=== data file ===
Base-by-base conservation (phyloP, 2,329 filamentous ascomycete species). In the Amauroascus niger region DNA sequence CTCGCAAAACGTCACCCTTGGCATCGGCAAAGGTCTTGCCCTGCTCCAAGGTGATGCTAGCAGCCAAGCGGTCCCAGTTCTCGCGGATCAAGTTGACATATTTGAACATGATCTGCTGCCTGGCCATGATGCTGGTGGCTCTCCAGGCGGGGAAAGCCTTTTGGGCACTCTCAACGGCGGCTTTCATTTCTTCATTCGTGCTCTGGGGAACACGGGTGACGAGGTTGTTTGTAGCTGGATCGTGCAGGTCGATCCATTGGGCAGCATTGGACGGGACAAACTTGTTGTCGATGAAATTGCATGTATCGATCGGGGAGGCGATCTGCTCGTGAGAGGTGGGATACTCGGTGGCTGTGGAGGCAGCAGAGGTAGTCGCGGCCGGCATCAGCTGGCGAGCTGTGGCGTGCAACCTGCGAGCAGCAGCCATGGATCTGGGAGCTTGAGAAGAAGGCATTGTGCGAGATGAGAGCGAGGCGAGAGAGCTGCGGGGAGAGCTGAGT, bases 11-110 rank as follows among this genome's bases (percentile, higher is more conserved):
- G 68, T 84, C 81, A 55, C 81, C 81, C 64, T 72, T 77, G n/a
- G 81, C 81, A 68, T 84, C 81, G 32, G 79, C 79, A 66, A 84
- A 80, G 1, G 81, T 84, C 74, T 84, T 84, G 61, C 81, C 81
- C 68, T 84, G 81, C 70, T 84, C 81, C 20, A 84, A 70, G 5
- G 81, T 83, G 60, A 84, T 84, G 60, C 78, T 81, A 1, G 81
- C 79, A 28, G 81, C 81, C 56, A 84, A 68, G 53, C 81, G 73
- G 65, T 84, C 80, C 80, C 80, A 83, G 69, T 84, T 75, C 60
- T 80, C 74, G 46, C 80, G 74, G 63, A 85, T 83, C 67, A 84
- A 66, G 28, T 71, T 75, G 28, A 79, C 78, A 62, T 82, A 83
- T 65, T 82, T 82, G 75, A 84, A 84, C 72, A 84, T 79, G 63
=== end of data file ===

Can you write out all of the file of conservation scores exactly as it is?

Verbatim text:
Base-by-base conservation (phyloP, 2,329 filamentous ascomycete species). In the Amauroascus niger region DNA sequence CTCGCAAAACGTCACCCTTGGCATCGGCAAAGGTCTTGCCCTGCTCCAAGGTGATGCTAGCAGCCAAGCGGTCCCAGTTCTCGCGGATCAAGTTGACATATTTGAACATGATCTGCTGCCTGGCCATGATGCTGGTGGCTCTCCAGGCGGGGAAAGCCTTTTGGGCACTCTCAACGGCGGCTTTCATTTCTTCATTCGTGCTCTGGGGAACACGGGTGACGAGGTTGTTTGTAGCTGGATCGTGCAGGTCGATCCATTGGGCAGCATTGGACGGGACAAACTTGTTGTCGATGAAATTGCATGTATCGATCGGGGAGGCGATCTGCTCGTGAGAGGTGGGATACTCGGTGGCTGTGGAGGCAGCAGAGGTAGTCGCGGCCGGCATCAGCTGGCGAGCTGTGGCGTGCAACCTGCGAGCAGCAGCCATGGATCTGGGAGCTTGAGAAGAAGGCATTGTGCGAGATGAGAGCGAGGCGAGAGAGCTGCGGGGAGAGCTGAGT, bases 11-110 rank as follows among this genome's bases (percentile, higher is more conserved):
- G 68, T 84, C 81, A 55, C 81, C 81, C 64, T 72, T 77, G n/a
- G 81, C 81, A 68, T 84, C 81, G 32, G 79, C 79, A 66, A 84
- A 80, G 1, G 81, T 84, C 74, T 84, T 84, G 61, C 81, C 81
- C 68, T 84, G 81, C 70, T 84, C 81, C 20, A 84, A 70, G 5
- G 81, T 83, G 60, A 84, T 84, G 60, C 78, T 81, A 1, G 81
- C 79, A 28, G 81, C 81, C 56, A 84, A 68, G 53, C 81, G 73
- G 65, T 84, C 80, C 80, C 80, A 83, G 69, T 84, T 75, C 60
- T 80, C 74, G 46, C 80, G 74, G 63, A 85, T 83, C 67, A 84
- A 66, G 28, T 71, T 75, G 28, A 79, C 78, A 62, T 82, A 83
- T 65, T 82, T 82, G 75, A 84, A 84, C 72, A 84, T 79, G 63